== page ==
But I think it not necessary to say more to you by way of position; yet, there are sundry things that I shall add by way of caution. As,

1. That we should take heed of being too positive about any of these things, beyond the measure of divine Revelation, or too curious in inquiring, or too contentious in disputing about such matters. Let us labour to lay a restraint upon our spirits as to these things. The matter requires it, and the divine word requires it.

2. Never depart from, nor doubt of, what God hath expressly revealed: in reference to what he hath expressly revealed, let us neither deviate nor doubt; but take heed lest we do. And,

3. Take heed that we do not oppose the secret and revealed will of God to one another, or allow ourselves so much as to imagine an opposition, or contrariety between them. And that ground being once firmly laid and stuck to, as it is impossible that there can be a will against a will in God, or that he can be divided from himself, or against himself, or that he should reveal any thing to us as his will, that is not his will, (it being a thing inconsistent with his nature, and impossible to him to 171lie,) that being, I say, firmly laid, (as nothing can be firmer or surer than that,) then measure all your conceptions of the secret will of God, by his revealed will, about which you may be sure. But never measure your conceptions of his revealed will by his secret will; that is, by what you may imagine concerning that. For you can but imagine, while it is secret, and so far as it is unrevealed.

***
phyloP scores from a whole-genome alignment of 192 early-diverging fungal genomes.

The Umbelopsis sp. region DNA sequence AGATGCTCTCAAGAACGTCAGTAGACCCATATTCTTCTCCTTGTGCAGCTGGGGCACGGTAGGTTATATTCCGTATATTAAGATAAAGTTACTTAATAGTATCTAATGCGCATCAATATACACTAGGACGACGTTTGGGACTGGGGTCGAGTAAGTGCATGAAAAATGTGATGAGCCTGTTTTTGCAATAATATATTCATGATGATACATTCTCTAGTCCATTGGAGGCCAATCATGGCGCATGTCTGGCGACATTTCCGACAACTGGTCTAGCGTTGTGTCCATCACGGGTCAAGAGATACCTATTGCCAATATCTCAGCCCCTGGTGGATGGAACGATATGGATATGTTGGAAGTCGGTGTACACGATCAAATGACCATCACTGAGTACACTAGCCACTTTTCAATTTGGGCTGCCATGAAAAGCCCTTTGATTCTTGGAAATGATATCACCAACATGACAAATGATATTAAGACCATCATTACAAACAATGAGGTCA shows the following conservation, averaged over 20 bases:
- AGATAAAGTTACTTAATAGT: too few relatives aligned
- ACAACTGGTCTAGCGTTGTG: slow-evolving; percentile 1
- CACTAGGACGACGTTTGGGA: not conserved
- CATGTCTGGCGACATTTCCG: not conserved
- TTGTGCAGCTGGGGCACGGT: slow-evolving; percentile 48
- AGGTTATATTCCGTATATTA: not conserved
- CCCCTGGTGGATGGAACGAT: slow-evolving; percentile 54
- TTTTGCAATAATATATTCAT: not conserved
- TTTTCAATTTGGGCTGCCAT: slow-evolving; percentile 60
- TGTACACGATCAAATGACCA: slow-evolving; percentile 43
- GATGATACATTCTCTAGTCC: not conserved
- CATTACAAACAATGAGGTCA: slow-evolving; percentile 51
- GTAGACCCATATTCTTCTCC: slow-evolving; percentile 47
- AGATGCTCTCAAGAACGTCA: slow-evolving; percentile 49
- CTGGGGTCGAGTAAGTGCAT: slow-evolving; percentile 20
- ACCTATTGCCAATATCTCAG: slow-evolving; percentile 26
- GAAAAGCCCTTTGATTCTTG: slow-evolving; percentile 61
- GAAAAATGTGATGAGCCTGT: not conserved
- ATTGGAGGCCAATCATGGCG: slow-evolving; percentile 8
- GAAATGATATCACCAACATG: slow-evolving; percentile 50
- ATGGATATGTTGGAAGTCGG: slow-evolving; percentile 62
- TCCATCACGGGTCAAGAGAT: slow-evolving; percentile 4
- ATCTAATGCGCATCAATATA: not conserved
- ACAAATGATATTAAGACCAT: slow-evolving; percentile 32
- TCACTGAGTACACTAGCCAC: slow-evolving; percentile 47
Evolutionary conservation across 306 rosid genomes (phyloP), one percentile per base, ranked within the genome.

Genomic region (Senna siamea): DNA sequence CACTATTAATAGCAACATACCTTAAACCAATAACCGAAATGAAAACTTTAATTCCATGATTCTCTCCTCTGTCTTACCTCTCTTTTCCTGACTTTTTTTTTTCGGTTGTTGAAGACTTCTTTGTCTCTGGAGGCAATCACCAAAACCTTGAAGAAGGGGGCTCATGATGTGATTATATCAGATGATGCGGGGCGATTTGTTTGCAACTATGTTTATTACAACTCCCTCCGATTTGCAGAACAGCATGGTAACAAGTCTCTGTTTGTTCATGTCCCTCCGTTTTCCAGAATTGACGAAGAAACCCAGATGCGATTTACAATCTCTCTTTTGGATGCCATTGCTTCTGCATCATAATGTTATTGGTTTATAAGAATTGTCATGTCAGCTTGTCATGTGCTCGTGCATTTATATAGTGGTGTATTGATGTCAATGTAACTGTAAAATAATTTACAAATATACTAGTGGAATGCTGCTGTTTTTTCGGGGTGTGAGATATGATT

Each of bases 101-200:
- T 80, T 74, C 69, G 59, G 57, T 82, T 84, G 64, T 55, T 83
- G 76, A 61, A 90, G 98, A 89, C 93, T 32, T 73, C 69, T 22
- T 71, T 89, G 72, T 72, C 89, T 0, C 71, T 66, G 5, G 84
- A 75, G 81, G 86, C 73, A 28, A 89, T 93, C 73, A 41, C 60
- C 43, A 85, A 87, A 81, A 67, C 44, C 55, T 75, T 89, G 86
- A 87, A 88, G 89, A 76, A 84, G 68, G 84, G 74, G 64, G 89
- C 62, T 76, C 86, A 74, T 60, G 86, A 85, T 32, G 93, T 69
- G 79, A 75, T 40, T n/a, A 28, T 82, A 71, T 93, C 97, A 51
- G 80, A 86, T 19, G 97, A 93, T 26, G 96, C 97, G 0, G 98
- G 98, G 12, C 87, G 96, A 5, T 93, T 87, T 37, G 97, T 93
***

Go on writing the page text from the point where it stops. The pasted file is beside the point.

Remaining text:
4. Take heed of exalting any one divine perfection to the depressing of another, which men are too prone to do in their more fervent disputes about these matters. Great heat and zeal appear to vindicate such a particular divine perfection without attending, that at the same time they intrench upon some other. It were very easy to give instances. Some on the one hand are so much for the magnifying of the goodness of God, his love and his justice, (as they think,) that they quite overlook his sovereignty, make nothing of that, but guide their thoughts by such measures, as if they thought, that God was obliged by his goodness, or even by his justice, to do so with his own creatures, whom he hath so freely produced and brought forth into being out of nothing, as they may do with their fellow creatures. As if God were bound to observe the same measures as they do, and had no more power and dominion over the works of his own hands, than they have over one another, who cannot give one another so much as a moment’s breath. And on the other hand, some are so over apt to exalt and magnify the divine sovereignty, that they quite forget to consider him as a wise and righteous and holy and good God; in all these, the best and most perfect of beings, This is quite forgot, and scarce any other notion doth actually obtain; though otherwise these are not denied, are only not denied, but in the mean time they are overlooked; and so hardly any other notion is brought in view, or upon the stage concerning God, than as of an almighty will, quite against the manifest scope and current of the Scripture every where, which makes all excellencies to be in him, and magnifies his wisdom, and his righteousness, and his love and goodness, at so high a rate, as you know. But to suppose the Divine Nature to consist but in an omnipotent will, not guided by wisdom and counsel, as the text speaks, “He doth all things according to the counsel of his own will:” is the strangest and most unshapen notion of God; and, in the tendency of it, most destructive to religion that can be conceived. It tends, indeed, to engenerate in the minds of men, a certain dread and horror: but is that the affection that is to influence religion, and to animate our worship? There can be no worship that doth not proceed 172from a dutiful reverential love: and agreeable hereunto, must be still our notions of God. Heathens themselves that speak at so high a rate (some of them) of the divine excellencies, and particularly of his goodness, exalting that far above his power, and above his knowledge, and above his wisdom; yet they, at the same time, say of him, “He is an impartial law;” and they comprehend in that, both goodness and righteousness, according to the strict measures whereof he manageth the whole course of his dispensations towards his creatures, and cannot but do so. He is a law that equally inclines every way, an impartial law he is to himself in all his dispensations. And indeed, such love and goodness in a ruler, as should include in it an insensibleness of injuries and indignities, and affronts, it were stupidity; it were inconsistent with the proper governing qualifications which are requisite in any ruler whatsoever. And again,